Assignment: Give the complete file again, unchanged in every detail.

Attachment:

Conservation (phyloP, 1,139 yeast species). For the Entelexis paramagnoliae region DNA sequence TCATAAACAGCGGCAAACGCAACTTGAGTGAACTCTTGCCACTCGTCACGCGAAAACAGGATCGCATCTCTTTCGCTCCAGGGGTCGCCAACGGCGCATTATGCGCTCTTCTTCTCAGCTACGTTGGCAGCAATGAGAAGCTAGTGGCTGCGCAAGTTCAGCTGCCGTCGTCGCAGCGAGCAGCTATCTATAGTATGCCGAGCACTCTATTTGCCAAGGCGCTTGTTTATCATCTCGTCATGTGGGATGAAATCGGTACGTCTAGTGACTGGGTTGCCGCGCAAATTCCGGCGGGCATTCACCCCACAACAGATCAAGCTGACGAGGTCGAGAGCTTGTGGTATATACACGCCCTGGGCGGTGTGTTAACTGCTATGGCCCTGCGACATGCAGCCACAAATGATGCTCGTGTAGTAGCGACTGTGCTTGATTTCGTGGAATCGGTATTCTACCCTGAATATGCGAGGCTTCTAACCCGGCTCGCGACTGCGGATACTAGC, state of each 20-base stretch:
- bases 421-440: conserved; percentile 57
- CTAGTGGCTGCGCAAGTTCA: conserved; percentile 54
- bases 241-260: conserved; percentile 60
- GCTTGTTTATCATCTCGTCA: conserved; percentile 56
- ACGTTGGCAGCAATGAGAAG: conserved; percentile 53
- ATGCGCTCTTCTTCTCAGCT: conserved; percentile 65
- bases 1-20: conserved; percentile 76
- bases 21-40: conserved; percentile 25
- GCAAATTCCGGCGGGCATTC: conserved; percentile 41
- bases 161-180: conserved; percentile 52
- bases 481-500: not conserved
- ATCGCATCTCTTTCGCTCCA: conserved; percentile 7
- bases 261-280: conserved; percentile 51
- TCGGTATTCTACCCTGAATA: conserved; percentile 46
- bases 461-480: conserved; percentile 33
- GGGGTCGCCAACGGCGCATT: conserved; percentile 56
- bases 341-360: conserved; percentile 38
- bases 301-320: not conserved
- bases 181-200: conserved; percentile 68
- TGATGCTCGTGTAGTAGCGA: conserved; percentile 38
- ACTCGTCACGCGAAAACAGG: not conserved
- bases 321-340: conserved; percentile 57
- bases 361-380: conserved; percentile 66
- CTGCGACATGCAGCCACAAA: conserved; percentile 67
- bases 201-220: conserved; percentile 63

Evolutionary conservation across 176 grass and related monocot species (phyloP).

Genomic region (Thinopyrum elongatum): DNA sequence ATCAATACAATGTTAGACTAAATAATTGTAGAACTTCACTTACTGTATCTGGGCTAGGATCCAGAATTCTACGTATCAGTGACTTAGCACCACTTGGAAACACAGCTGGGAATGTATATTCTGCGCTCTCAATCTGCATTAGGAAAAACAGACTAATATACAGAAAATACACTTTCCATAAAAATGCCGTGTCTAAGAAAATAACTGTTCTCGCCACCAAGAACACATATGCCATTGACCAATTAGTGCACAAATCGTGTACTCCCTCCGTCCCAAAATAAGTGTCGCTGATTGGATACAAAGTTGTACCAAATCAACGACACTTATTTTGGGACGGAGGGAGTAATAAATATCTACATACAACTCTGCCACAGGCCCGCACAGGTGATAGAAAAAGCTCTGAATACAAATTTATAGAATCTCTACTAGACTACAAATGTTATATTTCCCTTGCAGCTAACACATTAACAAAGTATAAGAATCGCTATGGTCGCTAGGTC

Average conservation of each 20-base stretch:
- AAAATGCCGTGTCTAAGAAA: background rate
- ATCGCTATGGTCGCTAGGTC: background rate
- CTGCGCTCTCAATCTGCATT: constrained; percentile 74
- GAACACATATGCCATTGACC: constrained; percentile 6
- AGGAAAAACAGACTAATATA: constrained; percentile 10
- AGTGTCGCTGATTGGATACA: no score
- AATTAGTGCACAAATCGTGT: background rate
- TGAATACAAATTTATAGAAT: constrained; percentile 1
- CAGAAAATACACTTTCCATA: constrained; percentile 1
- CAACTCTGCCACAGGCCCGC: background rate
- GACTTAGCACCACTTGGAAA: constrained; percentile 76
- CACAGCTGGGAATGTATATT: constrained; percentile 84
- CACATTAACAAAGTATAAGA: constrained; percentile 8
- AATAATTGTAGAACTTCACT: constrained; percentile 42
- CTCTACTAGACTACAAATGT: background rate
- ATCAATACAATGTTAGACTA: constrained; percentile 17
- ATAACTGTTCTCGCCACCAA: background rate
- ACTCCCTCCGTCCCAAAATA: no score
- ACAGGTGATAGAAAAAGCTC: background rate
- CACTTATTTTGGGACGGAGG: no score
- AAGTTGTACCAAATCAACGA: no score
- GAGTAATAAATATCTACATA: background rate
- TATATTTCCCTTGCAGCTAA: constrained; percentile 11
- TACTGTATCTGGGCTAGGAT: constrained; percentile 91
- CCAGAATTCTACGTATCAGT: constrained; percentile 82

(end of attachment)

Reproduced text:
Conservation (phyloP, 1,139 yeast species). For the Entelexis paramagnoliae region DNA sequence TCATAAACAGCGGCAAACGCAACTTGAGTGAACTCTTGCCACTCGTCACGCGAAAACAGGATCGCATCTCTTTCGCTCCAGGGGTCGCCAACGGCGCATTATGCGCTCTTCTTCTCAGCTACGTTGGCAGCAATGAGAAGCTAGTGGCTGCGCAAGTTCAGCTGCCGTCGTCGCAGCGAGCAGCTATCTATAGTATGCCGAGCACTCTATTTGCCAAGGCGCTTGTTTATCATCTCGTCATGTGGGATGAAATCGGTACGTCTAGTGACTGGGTTGCCGCGCAAATTCCGGCGGGCATTCACCCCACAACAGATCAAGCTGACGAGGTCGAGAGCTTGTGGTATATACACGCCCTGGGCGGTGTGTTAACTGCTATGGCCCTGCGACATGCAGCCACAAATGATGCTCGTGTAGTAGCGACTGTGCTTGATTTCGTGGAATCGGTATTCTACCCTGAATATGCGAGGCTTCTAACCCGGCTCGCGACTGCGGATACTAGC, state of each 20-base stretch:
- bases 421-440: conserved; percentile 57
- CTAGTGGCTGCGCAAGTTCA: conserved; percentile 54
- bases 241-260: conserved; percentile 60
- GCTTGTTTATCATCTCGTCA: conserved; percentile 56
- ACGTTGGCAGCAATGAGAAG: conserved; percentile 53
- ATGCGCTCTTCTTCTCAGCT: conserved; percentile 65
- bases 1-20: conserved; percentile 76
- bases 21-40: conserved; percentile 25
- GCAAATTCCGGCGGGCATTC: conserved; percentile 41
- bases 161-180: conserved; percentile 52
- bases 481-500: not conserved
- ATCGCATCTCTTTCGCTCCA: conserved; percentile 7
- bases 261-280: conserved; percentile 51
- TCGGTATTCTACCCTGAATA: conserved; percentile 46
- bases 461-480: conserved; percentile 33
- GGGGTCGCCAACGGCGCATT: conserved; percentile 56
- bases 341-360: conserved; percentile 38
- bases 301-320: not conserved
- bases 181-200: conserved; percentile 68
- TGATGCTCGTGTAGTAGCGA: conserved; percentile 38
- ACTCGTCACGCGAAAACAGG: not conserved
- bases 321-340: conserved; percentile 57
- bases 361-380: conserved; percentile 66
- CTGCGACATGCAGCCACAAA: conserved; percentile 67
- bases 201-220: conserved; percentile 63

Evolutionary conservation across 176 grass and related monocot species (phyloP).

Genomic region (Thinopyrum elongatum): DNA sequence ATCAATACAATGTTAGACTAAATAATTGTAGAACTTCACTTACTGTATCTGGGCTAGGATCCAGAATTCTACGTATCAGTGACTTAGCACCACTTGGAAACACAGCTGGGAATGTATATTCTGCGCTCTCAATCTGCATTAGGAAAAACAGACTAATATACAGAAAATACACTTTCCATAAAAATGCCGTGTCTAAGAAAATAACTGTTCTCGCCACCAAGAACACATATGCCATTGACCAATTAGTGCACAAATCGTGTACTCCCTCCGTCCCAAAATAAGTGTCGCTGATTGGATACAAAGTTGTACCAAATCAACGACACTTATTTTGGGACGGAGGGAGTAATAAATATCTACATACAACTCTGCCACAGGCCCGCACAGGTGATAGAAAAAGCTCTGAATACAAATTTATAGAATCTCTACTAGACTACAAATGTTATATTTCCCTTGCAGCTAACACATTAACAAAGTATAAGAATCGCTATGGTCGCTAGGTC

Average conservation of each 20-base stretch:
- AAAATGCCGTGTCTAAGAAA: background rate
- ATCGCTATGGTCGCTAGGTC: background rate
- CTGCGCTCTCAATCTGCATT: constrained; percentile 74
- GAACACATATGCCATTGACC: constrained; percentile 6
- AGGAAAAACAGACTAATATA: constrained; percentile 10
- AGTGTCGCTGATTGGATACA: no score
- AATTAGTGCACAAATCGTGT: background rate
- TGAATACAAATTTATAGAAT: constrained; percentile 1
- CAGAAAATACACTTTCCATA: constrained; percentile 1
- CAACTCTGCCACAGGCCCGC: background rate
- GACTTAGCACCACTTGGAAA: constrained; percentile 76
- CACAGCTGGGAATGTATATT: constrained; percentile 84
- CACATTAACAAAGTATAAGA: constrained; percentile 8
- AATAATTGTAGAACTTCACT: constrained; percentile 42
- CTCTACTAGACTACAAATGT: background rate
- ATCAATACAATGTTAGACTA: constrained; percentile 17
- ATAACTGTTCTCGCCACCAA: background rate
- ACTCCCTCCGTCCCAAAATA: no score
- ACAGGTGATAGAAAAAGCTC: background rate
- CACTTATTTTGGGACGGAGG: no score
- AAGTTGTACCAAATCAACGA: no score
- GAGTAATAAATATCTACATA: background rate
- TATATTTCCCTTGCAGCTAA: constrained; percentile 11
- TACTGTATCTGGGCTAGGAT: constrained; percentile 91
- CCAGAATTCTACGTATCAGT: constrained; percentile 82